Key takeaways

  • The Federal Reserve passed on an opportunity to raise interest rates again at its June meeting.
  • Inflation is coming down slowly, but the economy has stayed stronger than most experts expected. 

The Federal Reserve ended its June meeting by declining to raise interest rates, but strongly suggesting that it intends to resume rate hikes, with the possibility of two coming later this year. In fact, most members of the central bank now think rates will have to go even higher than they had anticipated.

The pause in interest rate hikes represents the first time the Fed has kept interest rates steady in more than a year.

The Fed is in a strange place. Inflation keeps lurching lower, which is exactly what the central bank wants when it raises interest rates. After all, when it costs more to get the same things, people are less likely to want them, which keeps their prices from rising too fast.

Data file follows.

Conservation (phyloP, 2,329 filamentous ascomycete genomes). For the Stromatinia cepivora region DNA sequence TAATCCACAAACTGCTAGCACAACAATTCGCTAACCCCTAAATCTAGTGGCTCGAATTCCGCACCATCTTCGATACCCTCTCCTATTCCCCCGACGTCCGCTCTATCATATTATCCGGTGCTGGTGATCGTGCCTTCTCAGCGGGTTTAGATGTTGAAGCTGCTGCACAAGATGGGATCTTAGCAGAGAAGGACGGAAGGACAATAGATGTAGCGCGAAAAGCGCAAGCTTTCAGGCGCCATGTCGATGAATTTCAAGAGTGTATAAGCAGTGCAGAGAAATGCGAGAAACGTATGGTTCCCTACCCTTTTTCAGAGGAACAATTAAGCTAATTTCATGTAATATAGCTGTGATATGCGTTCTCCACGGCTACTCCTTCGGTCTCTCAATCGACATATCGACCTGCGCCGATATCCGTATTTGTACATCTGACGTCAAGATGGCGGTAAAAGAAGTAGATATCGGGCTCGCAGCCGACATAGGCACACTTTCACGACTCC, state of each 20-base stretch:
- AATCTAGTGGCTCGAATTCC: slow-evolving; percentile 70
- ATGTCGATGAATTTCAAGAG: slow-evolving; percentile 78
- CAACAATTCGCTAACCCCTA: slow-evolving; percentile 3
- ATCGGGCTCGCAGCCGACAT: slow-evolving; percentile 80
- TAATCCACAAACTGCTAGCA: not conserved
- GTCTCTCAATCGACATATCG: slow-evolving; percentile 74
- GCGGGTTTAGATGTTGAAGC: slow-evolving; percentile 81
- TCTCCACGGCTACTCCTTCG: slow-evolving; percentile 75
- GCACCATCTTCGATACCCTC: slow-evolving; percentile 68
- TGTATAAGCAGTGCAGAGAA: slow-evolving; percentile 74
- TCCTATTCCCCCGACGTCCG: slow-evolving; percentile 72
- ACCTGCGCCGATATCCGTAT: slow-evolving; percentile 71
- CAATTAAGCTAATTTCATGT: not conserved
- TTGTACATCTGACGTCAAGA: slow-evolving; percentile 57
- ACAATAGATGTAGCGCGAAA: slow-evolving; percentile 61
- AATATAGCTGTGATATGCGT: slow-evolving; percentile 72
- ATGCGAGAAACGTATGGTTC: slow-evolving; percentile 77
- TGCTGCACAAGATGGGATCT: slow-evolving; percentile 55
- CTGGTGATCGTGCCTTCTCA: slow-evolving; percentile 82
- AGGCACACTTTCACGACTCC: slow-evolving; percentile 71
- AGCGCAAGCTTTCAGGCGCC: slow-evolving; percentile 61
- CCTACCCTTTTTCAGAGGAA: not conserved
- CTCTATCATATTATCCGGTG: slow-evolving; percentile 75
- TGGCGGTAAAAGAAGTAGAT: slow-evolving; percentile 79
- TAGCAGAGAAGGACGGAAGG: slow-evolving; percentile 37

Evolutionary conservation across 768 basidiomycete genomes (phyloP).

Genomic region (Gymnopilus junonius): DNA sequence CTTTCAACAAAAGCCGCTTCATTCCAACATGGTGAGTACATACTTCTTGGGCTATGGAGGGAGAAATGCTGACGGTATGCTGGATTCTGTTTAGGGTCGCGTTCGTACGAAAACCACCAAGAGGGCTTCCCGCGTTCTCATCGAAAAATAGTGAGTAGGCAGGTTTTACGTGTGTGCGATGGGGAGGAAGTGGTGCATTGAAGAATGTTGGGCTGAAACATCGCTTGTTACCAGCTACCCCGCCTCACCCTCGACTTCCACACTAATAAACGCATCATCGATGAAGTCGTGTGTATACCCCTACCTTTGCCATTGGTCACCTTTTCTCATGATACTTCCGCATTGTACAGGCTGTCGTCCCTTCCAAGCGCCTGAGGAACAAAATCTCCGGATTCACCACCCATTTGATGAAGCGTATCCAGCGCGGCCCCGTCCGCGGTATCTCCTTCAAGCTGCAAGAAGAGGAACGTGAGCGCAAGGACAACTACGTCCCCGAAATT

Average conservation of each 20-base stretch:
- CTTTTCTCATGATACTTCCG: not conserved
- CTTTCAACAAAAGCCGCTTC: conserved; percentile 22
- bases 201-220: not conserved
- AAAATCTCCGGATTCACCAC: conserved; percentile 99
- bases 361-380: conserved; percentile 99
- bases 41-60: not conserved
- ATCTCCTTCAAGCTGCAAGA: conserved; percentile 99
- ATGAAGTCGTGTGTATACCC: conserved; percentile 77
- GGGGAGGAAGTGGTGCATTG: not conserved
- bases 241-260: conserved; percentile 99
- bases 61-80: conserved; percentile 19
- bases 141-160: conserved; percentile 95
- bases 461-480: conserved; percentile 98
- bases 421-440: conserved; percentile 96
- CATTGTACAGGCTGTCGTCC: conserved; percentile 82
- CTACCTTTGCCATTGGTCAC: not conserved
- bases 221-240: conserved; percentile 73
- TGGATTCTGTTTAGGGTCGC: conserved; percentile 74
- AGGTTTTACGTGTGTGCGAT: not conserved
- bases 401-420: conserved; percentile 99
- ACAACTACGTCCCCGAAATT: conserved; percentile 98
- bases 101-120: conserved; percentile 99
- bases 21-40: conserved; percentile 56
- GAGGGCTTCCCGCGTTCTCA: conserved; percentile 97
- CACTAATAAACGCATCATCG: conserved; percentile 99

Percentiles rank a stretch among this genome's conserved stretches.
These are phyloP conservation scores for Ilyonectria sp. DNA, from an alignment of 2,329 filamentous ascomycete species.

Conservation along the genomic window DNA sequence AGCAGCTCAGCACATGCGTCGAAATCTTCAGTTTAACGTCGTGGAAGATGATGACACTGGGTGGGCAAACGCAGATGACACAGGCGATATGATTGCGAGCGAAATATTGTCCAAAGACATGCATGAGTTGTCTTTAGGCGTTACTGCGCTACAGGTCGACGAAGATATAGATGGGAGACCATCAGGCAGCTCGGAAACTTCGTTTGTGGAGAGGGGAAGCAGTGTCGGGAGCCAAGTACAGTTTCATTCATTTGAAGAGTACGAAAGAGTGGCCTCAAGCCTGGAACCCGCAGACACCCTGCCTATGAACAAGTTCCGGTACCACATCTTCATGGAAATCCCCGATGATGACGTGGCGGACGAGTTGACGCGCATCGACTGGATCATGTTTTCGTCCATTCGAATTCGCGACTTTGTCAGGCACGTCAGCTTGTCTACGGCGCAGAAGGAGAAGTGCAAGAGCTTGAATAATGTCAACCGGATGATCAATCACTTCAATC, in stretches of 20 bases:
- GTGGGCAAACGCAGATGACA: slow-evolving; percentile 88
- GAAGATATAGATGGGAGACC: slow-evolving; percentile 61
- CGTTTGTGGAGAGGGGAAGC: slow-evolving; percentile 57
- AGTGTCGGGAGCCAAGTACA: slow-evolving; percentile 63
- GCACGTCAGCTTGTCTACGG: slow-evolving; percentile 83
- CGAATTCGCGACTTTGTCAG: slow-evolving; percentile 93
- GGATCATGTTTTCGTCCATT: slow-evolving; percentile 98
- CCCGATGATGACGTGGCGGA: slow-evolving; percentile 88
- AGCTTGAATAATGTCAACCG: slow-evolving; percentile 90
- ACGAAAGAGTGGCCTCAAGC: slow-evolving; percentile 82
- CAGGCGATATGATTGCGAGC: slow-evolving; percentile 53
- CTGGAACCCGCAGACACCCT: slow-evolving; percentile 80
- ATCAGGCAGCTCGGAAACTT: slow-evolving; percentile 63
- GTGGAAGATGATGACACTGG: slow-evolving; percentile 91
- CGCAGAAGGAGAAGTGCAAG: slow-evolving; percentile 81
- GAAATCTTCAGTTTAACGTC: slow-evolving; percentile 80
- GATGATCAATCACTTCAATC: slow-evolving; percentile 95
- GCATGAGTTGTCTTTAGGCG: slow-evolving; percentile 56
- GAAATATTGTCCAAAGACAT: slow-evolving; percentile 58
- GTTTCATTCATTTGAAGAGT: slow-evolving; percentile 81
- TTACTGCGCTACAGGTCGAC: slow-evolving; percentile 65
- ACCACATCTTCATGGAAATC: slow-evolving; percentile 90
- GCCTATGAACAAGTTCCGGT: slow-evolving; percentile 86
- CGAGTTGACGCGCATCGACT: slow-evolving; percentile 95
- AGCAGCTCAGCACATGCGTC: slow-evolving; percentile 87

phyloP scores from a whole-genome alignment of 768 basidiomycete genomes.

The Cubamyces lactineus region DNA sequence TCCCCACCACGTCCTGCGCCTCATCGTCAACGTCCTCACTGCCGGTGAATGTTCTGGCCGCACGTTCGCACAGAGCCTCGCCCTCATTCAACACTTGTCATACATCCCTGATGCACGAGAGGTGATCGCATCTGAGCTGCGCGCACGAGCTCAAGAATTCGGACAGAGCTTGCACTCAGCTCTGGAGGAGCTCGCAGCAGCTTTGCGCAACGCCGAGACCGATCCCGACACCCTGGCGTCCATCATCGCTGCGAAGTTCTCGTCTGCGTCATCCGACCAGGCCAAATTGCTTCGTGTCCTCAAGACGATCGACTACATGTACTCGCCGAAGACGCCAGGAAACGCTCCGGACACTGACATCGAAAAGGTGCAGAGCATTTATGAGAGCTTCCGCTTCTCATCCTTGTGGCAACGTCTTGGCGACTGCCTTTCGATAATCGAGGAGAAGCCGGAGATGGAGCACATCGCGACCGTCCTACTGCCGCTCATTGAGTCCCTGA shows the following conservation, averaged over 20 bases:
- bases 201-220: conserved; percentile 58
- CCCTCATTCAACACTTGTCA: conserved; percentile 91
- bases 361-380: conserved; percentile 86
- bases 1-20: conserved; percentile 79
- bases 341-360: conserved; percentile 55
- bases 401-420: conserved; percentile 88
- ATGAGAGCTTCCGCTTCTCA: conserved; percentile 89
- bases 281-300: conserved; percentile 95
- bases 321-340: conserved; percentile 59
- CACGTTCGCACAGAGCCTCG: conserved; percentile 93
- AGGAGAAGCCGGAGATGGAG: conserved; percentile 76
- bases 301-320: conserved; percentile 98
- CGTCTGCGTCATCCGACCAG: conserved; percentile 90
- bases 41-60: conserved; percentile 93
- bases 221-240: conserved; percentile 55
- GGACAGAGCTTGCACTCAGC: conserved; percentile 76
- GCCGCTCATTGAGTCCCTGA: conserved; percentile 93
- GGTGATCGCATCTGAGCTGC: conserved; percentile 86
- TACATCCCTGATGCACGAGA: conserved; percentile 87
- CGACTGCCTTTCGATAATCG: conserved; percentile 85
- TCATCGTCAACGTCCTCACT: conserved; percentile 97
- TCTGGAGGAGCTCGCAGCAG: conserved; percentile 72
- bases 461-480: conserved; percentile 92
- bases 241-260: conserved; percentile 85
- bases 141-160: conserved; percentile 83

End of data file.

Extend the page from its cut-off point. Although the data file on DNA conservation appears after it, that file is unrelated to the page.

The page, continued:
But even as inflation is moderating, the economy remains strong – and on Wednesday, Fed members said they expect it to be stronger, and unemployment lower, than they had previously expected. That’s good news… right?

As we’ve explained in the past, it’s generally considered a very difficult task to slow the massive U.S. economy just enough to quell demand, but not enough to tip it into a downturn. In fact, it’s so difficult that economists usually blame the Fed for starting recessions. 

That outcome may still be in the cards. As the Fed explained on Wednesday, its members don’t think their job is done. All the numbers they now forecast for the future are higher than they’ve been thinking, for both economic growth and interest rates.

No-one knows whether inflation will keep cooling, or keep cooling fast enough, for the Fed’s taste. That makes it hard to assess whether more interest rate hikes are warranted and puts the central bank in a tough spot. They don’t want to be blamed for economic pain (like lost jobs), or for making it harder for Americans to finance homes, small businesses, and so on.

All this uncertainty makes things even harder for average Americans. Should we expect mortgage rates to stay the same? Go up? Dip lower? Should we feel safe in our jobs? Unfortunately, no one knows, least of all the Fed.

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